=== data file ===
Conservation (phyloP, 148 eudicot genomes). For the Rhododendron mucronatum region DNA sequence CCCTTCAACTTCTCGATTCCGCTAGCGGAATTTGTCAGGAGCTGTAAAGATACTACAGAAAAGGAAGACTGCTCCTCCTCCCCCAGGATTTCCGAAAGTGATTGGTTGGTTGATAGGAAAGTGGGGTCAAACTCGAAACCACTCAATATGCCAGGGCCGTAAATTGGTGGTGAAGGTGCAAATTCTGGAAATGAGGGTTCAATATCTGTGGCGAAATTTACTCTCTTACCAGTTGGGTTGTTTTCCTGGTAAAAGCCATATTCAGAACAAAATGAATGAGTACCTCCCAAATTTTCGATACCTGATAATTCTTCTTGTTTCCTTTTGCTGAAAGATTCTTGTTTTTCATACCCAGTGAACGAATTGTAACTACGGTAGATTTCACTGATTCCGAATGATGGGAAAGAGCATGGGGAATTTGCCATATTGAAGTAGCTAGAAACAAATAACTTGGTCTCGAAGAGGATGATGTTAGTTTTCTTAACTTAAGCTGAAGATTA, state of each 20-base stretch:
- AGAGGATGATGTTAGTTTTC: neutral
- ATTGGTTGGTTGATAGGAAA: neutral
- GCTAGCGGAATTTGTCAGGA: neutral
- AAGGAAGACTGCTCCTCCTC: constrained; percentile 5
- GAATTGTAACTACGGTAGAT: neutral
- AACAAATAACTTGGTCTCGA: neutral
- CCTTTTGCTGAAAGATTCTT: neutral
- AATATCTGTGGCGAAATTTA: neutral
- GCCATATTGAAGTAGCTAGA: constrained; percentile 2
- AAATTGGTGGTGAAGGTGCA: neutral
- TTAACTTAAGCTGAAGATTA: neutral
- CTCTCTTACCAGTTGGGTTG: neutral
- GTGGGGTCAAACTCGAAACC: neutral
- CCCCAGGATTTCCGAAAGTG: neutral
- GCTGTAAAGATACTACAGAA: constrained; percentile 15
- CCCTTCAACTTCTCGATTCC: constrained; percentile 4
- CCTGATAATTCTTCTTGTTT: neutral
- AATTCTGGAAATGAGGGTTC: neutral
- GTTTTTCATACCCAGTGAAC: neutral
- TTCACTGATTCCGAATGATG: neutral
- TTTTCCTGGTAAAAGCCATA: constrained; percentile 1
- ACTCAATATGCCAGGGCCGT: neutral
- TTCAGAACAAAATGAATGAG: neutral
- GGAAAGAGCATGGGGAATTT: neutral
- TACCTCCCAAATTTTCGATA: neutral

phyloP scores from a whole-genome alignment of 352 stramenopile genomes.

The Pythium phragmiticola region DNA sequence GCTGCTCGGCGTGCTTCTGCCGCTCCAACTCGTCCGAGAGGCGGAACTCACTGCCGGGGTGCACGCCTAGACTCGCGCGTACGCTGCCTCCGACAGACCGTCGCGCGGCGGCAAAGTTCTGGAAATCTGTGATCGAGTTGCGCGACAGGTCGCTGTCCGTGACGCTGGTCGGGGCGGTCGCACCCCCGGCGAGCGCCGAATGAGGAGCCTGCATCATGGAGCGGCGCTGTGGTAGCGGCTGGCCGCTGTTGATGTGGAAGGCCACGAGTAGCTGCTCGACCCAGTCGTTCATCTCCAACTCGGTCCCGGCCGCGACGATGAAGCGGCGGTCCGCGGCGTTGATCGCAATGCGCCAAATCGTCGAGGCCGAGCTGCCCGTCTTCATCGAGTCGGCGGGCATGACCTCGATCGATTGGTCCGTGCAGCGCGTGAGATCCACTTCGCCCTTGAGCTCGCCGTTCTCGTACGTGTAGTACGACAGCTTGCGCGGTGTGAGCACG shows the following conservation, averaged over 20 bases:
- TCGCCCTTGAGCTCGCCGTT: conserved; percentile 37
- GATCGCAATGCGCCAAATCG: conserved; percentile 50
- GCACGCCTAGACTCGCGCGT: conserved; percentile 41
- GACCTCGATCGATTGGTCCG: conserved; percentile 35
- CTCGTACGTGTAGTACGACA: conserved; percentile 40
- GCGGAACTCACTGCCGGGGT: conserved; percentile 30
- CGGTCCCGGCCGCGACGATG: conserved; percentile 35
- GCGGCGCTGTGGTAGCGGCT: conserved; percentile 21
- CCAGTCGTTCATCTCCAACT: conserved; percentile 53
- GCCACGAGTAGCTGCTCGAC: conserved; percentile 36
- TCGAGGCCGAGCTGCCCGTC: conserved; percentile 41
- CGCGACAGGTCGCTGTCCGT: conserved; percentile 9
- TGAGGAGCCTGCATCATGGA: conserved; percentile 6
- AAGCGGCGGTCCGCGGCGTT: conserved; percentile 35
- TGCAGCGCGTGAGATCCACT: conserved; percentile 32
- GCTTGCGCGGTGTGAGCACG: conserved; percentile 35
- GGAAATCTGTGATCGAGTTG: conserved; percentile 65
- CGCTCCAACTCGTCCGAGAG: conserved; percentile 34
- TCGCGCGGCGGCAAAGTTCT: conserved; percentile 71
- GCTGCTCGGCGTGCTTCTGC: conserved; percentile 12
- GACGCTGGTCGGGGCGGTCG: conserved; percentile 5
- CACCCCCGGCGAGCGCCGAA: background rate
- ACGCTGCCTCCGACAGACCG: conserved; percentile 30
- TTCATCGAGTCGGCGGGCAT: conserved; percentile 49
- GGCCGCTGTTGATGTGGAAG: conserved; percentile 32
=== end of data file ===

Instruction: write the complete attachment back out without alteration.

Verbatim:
Conservation (phyloP, 148 eudicot genomes). For the Rhododendron mucronatum region DNA sequence CCCTTCAACTTCTCGATTCCGCTAGCGGAATTTGTCAGGAGCTGTAAAGATACTACAGAAAAGGAAGACTGCTCCTCCTCCCCCAGGATTTCCGAAAGTGATTGGTTGGTTGATAGGAAAGTGGGGTCAAACTCGAAACCACTCAATATGCCAGGGCCGTAAATTGGTGGTGAAGGTGCAAATTCTGGAAATGAGGGTTCAATATCTGTGGCGAAATTTACTCTCTTACCAGTTGGGTTGTTTTCCTGGTAAAAGCCATATTCAGAACAAAATGAATGAGTACCTCCCAAATTTTCGATACCTGATAATTCTTCTTGTTTCCTTTTGCTGAAAGATTCTTGTTTTTCATACCCAGTGAACGAATTGTAACTACGGTAGATTTCACTGATTCCGAATGATGGGAAAGAGCATGGGGAATTTGCCATATTGAAGTAGCTAGAAACAAATAACTTGGTCTCGAAGAGGATGATGTTAGTTTTCTTAACTTAAGCTGAAGATTA, state of each 20-base stretch:
- AGAGGATGATGTTAGTTTTC: neutral
- ATTGGTTGGTTGATAGGAAA: neutral
- GCTAGCGGAATTTGTCAGGA: neutral
- AAGGAAGACTGCTCCTCCTC: constrained; percentile 5
- GAATTGTAACTACGGTAGAT: neutral
- AACAAATAACTTGGTCTCGA: neutral
- CCTTTTGCTGAAAGATTCTT: neutral
- AATATCTGTGGCGAAATTTA: neutral
- GCCATATTGAAGTAGCTAGA: constrained; percentile 2
- AAATTGGTGGTGAAGGTGCA: neutral
- TTAACTTAAGCTGAAGATTA: neutral
- CTCTCTTACCAGTTGGGTTG: neutral
- GTGGGGTCAAACTCGAAACC: neutral
- CCCCAGGATTTCCGAAAGTG: neutral
- GCTGTAAAGATACTACAGAA: constrained; percentile 15
- CCCTTCAACTTCTCGATTCC: constrained; percentile 4
- CCTGATAATTCTTCTTGTTT: neutral
- AATTCTGGAAATGAGGGTTC: neutral
- GTTTTTCATACCCAGTGAAC: neutral
- TTCACTGATTCCGAATGATG: neutral
- TTTTCCTGGTAAAAGCCATA: constrained; percentile 1
- ACTCAATATGCCAGGGCCGT: neutral
- TTCAGAACAAAATGAATGAG: neutral
- GGAAAGAGCATGGGGAATTT: neutral
- TACCTCCCAAATTTTCGATA: neutral

phyloP scores from a whole-genome alignment of 352 stramenopile genomes.

The Pythium phragmiticola region DNA sequence GCTGCTCGGCGTGCTTCTGCCGCTCCAACTCGTCCGAGAGGCGGAACTCACTGCCGGGGTGCACGCCTAGACTCGCGCGTACGCTGCCTCCGACAGACCGTCGCGCGGCGGCAAAGTTCTGGAAATCTGTGATCGAGTTGCGCGACAGGTCGCTGTCCGTGACGCTGGTCGGGGCGGTCGCACCCCCGGCGAGCGCCGAATGAGGAGCCTGCATCATGGAGCGGCGCTGTGGTAGCGGCTGGCCGCTGTTGATGTGGAAGGCCACGAGTAGCTGCTCGACCCAGTCGTTCATCTCCAACTCGGTCCCGGCCGCGACGATGAAGCGGCGGTCCGCGGCGTTGATCGCAATGCGCCAAATCGTCGAGGCCGAGCTGCCCGTCTTCATCGAGTCGGCGGGCATGACCTCGATCGATTGGTCCGTGCAGCGCGTGAGATCCACTTCGCCCTTGAGCTCGCCGTTCTCGTACGTGTAGTACGACAGCTTGCGCGGTGTGAGCACG shows the following conservation, averaged over 20 bases:
- TCGCCCTTGAGCTCGCCGTT: conserved; percentile 37
- GATCGCAATGCGCCAAATCG: conserved; percentile 50
- GCACGCCTAGACTCGCGCGT: conserved; percentile 41
- GACCTCGATCGATTGGTCCG: conserved; percentile 35
- CTCGTACGTGTAGTACGACA: conserved; percentile 40
- GCGGAACTCACTGCCGGGGT: conserved; percentile 30
- CGGTCCCGGCCGCGACGATG: conserved; percentile 35
- GCGGCGCTGTGGTAGCGGCT: conserved; percentile 21
- CCAGTCGTTCATCTCCAACT: conserved; percentile 53
- GCCACGAGTAGCTGCTCGAC: conserved; percentile 36
- TCGAGGCCGAGCTGCCCGTC: conserved; percentile 41
- CGCGACAGGTCGCTGTCCGT: conserved; percentile 9
- TGAGGAGCCTGCATCATGGA: conserved; percentile 6
- AAGCGGCGGTCCGCGGCGTT: conserved; percentile 35
- TGCAGCGCGTGAGATCCACT: conserved; percentile 32
- GCTTGCGCGGTGTGAGCACG: conserved; percentile 35
- GGAAATCTGTGATCGAGTTG: conserved; percentile 65
- CGCTCCAACTCGTCCGAGAG: conserved; percentile 34
- TCGCGCGGCGGCAAAGTTCT: conserved; percentile 71
- GCTGCTCGGCGTGCTTCTGC: conserved; percentile 12
- GACGCTGGTCGGGGCGGTCG: conserved; percentile 5
- CACCCCCGGCGAGCGCCGAA: background rate
- ACGCTGCCTCCGACAGACCG: conserved; percentile 30
- TTCATCGAGTCGGCGGGCAT: conserved; percentile 49
- GGCCGCTGTTGATGTGGAAG: conserved; percentile 32